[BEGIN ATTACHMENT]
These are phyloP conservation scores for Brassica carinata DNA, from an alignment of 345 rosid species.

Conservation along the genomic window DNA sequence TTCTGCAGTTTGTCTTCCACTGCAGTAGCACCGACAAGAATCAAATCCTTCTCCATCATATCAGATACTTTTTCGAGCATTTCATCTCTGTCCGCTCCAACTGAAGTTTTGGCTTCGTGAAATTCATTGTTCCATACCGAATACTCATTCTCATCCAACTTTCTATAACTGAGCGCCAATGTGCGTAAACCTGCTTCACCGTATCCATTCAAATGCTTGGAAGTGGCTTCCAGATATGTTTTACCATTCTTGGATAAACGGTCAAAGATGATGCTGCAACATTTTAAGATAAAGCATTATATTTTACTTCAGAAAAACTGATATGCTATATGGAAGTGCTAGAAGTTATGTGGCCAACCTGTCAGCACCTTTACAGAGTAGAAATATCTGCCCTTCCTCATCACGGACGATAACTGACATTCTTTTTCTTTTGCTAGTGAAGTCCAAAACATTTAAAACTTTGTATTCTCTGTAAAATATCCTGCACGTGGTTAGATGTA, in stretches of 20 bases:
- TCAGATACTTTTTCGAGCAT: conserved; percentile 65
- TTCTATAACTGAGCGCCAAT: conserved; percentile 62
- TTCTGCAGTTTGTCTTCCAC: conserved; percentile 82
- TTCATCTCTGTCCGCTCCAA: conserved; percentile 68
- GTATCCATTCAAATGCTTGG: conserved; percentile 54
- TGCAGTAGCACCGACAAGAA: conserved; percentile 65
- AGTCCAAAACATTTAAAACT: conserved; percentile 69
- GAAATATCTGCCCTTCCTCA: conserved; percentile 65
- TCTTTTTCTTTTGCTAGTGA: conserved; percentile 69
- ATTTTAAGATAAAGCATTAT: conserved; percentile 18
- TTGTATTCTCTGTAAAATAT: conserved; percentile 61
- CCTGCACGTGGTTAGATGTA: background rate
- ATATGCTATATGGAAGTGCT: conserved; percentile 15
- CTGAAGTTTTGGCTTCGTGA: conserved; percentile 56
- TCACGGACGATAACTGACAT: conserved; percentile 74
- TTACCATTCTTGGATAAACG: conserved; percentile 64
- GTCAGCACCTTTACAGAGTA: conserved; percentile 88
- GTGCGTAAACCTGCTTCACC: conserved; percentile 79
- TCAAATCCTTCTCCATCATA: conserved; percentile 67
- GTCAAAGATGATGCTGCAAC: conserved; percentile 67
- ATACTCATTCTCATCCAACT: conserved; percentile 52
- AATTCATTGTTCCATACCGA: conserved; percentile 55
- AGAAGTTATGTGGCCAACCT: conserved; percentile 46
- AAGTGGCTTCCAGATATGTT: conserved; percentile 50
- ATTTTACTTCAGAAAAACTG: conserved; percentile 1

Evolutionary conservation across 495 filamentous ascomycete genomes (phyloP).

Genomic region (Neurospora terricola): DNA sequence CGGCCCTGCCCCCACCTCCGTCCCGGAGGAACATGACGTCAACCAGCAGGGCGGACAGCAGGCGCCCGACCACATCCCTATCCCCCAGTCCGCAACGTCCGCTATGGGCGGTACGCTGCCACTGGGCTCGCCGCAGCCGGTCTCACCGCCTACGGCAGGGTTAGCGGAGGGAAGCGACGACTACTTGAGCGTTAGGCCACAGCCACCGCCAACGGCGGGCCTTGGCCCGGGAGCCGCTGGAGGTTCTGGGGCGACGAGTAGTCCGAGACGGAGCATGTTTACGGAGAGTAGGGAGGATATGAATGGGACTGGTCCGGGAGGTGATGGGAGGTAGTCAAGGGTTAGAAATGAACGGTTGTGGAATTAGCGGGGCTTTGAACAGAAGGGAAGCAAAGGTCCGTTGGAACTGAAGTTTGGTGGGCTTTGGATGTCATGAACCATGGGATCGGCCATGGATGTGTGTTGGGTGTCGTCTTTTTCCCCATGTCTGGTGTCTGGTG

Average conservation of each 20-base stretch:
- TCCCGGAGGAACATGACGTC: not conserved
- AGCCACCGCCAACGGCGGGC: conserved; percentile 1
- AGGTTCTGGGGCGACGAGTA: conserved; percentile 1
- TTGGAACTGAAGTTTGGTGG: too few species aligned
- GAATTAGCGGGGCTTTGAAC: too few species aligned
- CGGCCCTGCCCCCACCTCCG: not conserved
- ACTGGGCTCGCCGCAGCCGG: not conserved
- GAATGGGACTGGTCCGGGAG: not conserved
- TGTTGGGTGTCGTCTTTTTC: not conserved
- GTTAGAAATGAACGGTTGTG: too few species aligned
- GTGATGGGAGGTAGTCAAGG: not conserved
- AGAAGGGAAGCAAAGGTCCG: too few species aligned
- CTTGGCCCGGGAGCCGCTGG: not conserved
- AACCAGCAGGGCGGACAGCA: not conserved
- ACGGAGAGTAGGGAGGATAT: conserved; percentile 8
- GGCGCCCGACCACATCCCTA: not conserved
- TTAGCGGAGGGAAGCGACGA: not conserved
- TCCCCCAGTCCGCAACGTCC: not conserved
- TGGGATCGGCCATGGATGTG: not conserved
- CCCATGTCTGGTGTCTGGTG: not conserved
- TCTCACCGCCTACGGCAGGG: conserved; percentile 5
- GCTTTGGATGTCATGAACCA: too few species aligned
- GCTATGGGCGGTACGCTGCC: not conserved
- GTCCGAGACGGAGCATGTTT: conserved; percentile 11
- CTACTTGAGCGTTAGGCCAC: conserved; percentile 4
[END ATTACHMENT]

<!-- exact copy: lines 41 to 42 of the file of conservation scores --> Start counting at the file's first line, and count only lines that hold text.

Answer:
- GTGATGGGAGGTAGTCAAGG: not conserved
- AGAAGGGAAGCAAAGGTCCG: too few species aligned